Do you know what housekeepers are called at W Hotels? . . . “Directors of Style” (Seriously)

By Jacquelyn Kung

Do you know what housekeepers are called at W Hotels?  

 . . . Directors of Style.


Who Cares?

Now, that is a job title that works for younger generations. After all, who wants to be an ordinary housekeeper when you can be a Director of Style?

The Data

Friends on this Forum know that I’ve been surveying employees in this industry for the past few months. We’ve gotten employee job titles as part of this process and I wanted to share some of the highlights here . . . from ordinary to extraordinary.

Why are we highlighting this? Because for Generation Y (Millennials) and the generation born AFTER them (Generation Z, born in 1998 or later) . . . job titles on job ads are a big draw.

Ordinary:  Activities Assistant

Ordinary 2.0:  Life Enrichment Coordinator

Jazzier:  Life Concierge

Extraordinary:  Entertainer

If given a choice of these job titles, which one would you like to be? For me — and I’m Generation X — I’d want to be a Concierge or Entertainer. Now the catch is that almost all of these roles probably fulfill the same mission — to enrich the lives of our residents. But can you guess which person or persons will be more creative in making that happen?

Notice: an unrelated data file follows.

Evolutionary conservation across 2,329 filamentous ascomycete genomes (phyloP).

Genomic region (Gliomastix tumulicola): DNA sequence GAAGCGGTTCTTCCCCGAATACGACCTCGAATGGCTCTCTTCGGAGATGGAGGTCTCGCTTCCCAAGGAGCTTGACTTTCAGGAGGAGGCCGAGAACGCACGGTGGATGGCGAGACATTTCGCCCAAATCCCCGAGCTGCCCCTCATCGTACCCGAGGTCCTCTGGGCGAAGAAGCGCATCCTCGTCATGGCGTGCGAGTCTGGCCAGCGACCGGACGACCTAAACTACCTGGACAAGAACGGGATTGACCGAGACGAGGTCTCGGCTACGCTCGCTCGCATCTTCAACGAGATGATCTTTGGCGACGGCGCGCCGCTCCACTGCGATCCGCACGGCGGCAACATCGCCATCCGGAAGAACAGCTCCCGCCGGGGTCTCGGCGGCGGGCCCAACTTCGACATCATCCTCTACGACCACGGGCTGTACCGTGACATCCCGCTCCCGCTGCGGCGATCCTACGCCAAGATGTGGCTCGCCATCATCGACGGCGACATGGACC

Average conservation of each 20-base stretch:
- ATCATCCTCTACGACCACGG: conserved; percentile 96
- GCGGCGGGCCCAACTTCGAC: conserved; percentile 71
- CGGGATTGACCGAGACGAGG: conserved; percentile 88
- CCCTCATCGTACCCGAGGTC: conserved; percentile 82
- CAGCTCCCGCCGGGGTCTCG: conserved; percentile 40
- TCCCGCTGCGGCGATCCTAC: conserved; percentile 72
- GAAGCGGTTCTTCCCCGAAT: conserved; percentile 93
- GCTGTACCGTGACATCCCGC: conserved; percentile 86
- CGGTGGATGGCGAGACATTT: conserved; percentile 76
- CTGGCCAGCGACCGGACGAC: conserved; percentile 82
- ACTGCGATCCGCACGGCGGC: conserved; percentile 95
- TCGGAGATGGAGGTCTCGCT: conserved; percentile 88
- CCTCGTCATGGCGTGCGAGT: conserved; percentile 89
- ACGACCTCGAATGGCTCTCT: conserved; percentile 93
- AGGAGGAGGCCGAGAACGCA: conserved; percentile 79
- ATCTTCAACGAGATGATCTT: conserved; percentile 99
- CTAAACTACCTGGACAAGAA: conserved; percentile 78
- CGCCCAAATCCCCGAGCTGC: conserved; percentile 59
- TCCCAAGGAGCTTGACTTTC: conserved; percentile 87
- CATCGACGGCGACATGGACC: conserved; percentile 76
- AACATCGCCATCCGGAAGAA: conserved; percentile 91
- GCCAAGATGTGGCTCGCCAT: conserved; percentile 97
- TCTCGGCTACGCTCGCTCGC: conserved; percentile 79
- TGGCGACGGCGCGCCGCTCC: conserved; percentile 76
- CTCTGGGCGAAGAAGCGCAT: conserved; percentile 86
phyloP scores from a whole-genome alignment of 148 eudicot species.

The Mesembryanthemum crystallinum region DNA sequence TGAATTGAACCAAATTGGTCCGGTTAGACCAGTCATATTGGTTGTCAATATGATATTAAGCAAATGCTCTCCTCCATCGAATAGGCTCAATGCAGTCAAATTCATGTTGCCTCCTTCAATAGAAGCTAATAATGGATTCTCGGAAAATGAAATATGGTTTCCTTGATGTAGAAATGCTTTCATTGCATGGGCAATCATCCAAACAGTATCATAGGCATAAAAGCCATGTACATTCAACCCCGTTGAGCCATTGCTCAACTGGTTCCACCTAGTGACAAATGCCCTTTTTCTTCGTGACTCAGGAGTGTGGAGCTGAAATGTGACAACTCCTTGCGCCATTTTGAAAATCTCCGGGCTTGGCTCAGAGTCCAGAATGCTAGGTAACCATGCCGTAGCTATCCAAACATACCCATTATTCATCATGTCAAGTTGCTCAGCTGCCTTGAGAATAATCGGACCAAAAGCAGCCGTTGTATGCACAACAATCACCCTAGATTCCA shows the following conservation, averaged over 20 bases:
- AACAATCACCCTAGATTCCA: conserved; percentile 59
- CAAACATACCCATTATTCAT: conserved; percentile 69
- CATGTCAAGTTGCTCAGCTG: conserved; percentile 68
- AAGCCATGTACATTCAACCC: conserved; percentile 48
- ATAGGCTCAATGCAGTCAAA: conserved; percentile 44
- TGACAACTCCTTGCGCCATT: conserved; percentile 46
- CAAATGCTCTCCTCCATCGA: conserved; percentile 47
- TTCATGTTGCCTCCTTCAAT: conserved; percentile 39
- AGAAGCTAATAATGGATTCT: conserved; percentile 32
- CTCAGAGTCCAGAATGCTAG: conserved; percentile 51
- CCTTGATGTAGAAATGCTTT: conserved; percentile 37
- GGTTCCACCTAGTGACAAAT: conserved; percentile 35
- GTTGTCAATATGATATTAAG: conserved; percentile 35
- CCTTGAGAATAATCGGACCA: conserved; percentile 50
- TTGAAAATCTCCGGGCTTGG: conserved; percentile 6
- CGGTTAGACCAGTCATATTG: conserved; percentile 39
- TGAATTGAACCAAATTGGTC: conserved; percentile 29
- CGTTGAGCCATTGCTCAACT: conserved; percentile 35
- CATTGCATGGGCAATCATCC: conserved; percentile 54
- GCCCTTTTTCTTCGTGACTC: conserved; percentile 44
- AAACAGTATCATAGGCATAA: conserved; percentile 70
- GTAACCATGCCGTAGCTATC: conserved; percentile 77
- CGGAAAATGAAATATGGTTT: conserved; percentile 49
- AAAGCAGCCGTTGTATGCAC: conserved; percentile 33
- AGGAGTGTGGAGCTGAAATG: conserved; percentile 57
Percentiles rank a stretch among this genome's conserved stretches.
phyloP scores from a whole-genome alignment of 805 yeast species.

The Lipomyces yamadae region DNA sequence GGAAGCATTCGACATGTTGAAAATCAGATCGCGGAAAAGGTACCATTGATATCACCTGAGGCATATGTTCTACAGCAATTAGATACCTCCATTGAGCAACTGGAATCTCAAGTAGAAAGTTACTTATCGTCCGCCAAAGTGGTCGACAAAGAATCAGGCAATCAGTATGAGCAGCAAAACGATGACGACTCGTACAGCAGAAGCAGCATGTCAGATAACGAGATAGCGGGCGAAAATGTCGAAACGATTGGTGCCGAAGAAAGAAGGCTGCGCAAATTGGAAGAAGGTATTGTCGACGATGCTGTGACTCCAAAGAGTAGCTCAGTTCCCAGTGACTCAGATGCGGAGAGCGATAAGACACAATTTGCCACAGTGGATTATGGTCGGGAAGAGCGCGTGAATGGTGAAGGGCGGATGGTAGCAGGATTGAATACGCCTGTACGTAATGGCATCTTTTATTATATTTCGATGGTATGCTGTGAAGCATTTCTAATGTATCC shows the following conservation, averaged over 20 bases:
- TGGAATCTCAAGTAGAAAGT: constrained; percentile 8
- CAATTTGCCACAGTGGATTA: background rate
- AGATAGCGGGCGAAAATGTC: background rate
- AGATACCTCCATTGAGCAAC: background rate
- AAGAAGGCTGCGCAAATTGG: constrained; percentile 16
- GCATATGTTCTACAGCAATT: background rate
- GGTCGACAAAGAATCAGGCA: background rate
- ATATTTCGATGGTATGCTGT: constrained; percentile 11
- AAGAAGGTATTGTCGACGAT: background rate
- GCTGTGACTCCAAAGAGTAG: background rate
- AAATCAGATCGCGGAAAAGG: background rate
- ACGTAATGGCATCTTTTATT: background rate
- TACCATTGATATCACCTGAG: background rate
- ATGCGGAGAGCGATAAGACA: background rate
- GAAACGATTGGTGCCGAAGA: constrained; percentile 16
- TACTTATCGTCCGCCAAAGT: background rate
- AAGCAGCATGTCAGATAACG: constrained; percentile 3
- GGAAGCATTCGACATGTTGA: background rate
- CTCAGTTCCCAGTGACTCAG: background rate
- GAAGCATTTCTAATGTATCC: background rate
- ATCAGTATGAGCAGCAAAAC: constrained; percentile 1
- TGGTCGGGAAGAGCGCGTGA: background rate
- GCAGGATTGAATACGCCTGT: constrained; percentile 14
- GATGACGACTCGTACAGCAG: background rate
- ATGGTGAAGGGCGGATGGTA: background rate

The Big Disconnect

One of my mentors recently bemoaned how the hiring managers in our industry are often Baby Boomers — and they are hiring 20-somethings — so there is a fundamental disconnect in the advertising and hiring process.

We can change this — and see employee engagement blossom. (Research on what something is called greatly affecting behaviors has been shown in all sorts of contexts, including job titles! Let’s use the research to get better!)

How would you retitle these positions?

Ordinary: CNA

Extraordinary:  ________________________

Ordinary: Server

Extraordinary:  ________________________